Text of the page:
20 November 2009

More dissection

It isn't surprising to me that the most interesting thing I'm doing in medical school right now is dissection. It also isn't terribly surprising that the memorize/regurgitate portion of anatomy takes some of the fun out of it. I try not to let that interfere with my enthusiasm for discovery and recent weeks have been quite interesting.

My dissection table learned a small amount of patient history at the outset of the course. As we progressed through the dissection, I learned she had several surgeries including some procedure which required her chest to be wired back together and that surgeons are not very careful about making sure free ends of wires are flat under the skin. Every time we begin dissection on a new area, we search for clues about what her body experienced and how it recovered or compensated. Although the first year of medical school is focused on normal anatomy/physiology/etc., we've encountered a fair amount of pathology from examining cadavers with 70-80 years of life experience.

The current section is chest and abdomen, but we've only just begun the chest. I held her lungs in my hands and marveled at the size, the structure and complexity of a lung and what it accomplishes. I wondered how hard it was for her to breathe in her last months with a tumor filling much of her right lung. We tried to guess where the tumor near her trachea had grown from and to before we were permitted to dissect that section. I held her heart in my hands and wondered if the tumor pressing down on it caused her pain, if she could feel the weight of her heart failing.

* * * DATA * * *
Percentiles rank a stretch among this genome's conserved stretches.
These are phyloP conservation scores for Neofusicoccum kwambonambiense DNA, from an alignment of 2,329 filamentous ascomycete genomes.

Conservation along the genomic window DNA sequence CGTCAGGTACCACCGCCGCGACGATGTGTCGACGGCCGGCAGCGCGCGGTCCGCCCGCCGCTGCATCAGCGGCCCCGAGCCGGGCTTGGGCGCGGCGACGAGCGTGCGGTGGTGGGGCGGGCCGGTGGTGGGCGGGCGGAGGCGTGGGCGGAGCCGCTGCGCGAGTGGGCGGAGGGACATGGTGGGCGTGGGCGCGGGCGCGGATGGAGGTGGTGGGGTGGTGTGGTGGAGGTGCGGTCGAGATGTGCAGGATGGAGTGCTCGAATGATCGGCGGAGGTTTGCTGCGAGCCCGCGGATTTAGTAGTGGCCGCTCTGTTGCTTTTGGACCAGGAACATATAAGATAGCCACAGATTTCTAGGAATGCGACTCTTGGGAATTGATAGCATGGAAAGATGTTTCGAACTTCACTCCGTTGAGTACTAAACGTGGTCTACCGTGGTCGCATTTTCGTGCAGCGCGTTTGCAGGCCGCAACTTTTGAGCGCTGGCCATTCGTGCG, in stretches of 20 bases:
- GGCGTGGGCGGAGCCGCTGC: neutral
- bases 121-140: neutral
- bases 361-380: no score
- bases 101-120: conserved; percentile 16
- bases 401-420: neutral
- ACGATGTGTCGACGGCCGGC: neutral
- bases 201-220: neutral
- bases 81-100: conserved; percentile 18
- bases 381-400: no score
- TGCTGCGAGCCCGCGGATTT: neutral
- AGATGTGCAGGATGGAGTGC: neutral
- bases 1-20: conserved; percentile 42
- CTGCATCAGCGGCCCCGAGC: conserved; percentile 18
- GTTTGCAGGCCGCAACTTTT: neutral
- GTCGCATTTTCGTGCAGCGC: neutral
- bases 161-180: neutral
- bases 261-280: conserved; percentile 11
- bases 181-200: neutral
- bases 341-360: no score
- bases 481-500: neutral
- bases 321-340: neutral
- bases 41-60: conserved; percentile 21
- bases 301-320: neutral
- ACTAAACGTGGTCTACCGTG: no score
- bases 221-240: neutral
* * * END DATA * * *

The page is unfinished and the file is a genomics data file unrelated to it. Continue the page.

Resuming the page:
Interestingly, in conversation with some of the other students, they are questioning themselves because they felt nothing.  One woman said she held the heart in her hand and thought, "Okay, what am I taking out next?"  She is experiencing some self-doubt and questioning, but I think that is an entirely reasonable response.  We've done so much dissection of these bodies that sometimes there really isn't any wonder left in a student by the end of lab.  I don't think my reaction is any better or worse than others and I'm glad some folks are honest enough to share.

19 November 2009

Demotivational tool

Sometimes, feedback is not really what I need.  Today I performed a physical exam (history, review of systems and the hands-on examination) of a "simulated patient".  Simulated patients are people who are trained and paid by the university, come in and pretend to be patients all afternoon, complete with story lines and complaints, for the medical students to practice on.  It is great to try being a doctor with the few skills I've actually gained and to try and shift my perception of myself from student to physician.  It is nice to hear from my simulated patient what she thought of my performance and what I can improve upon.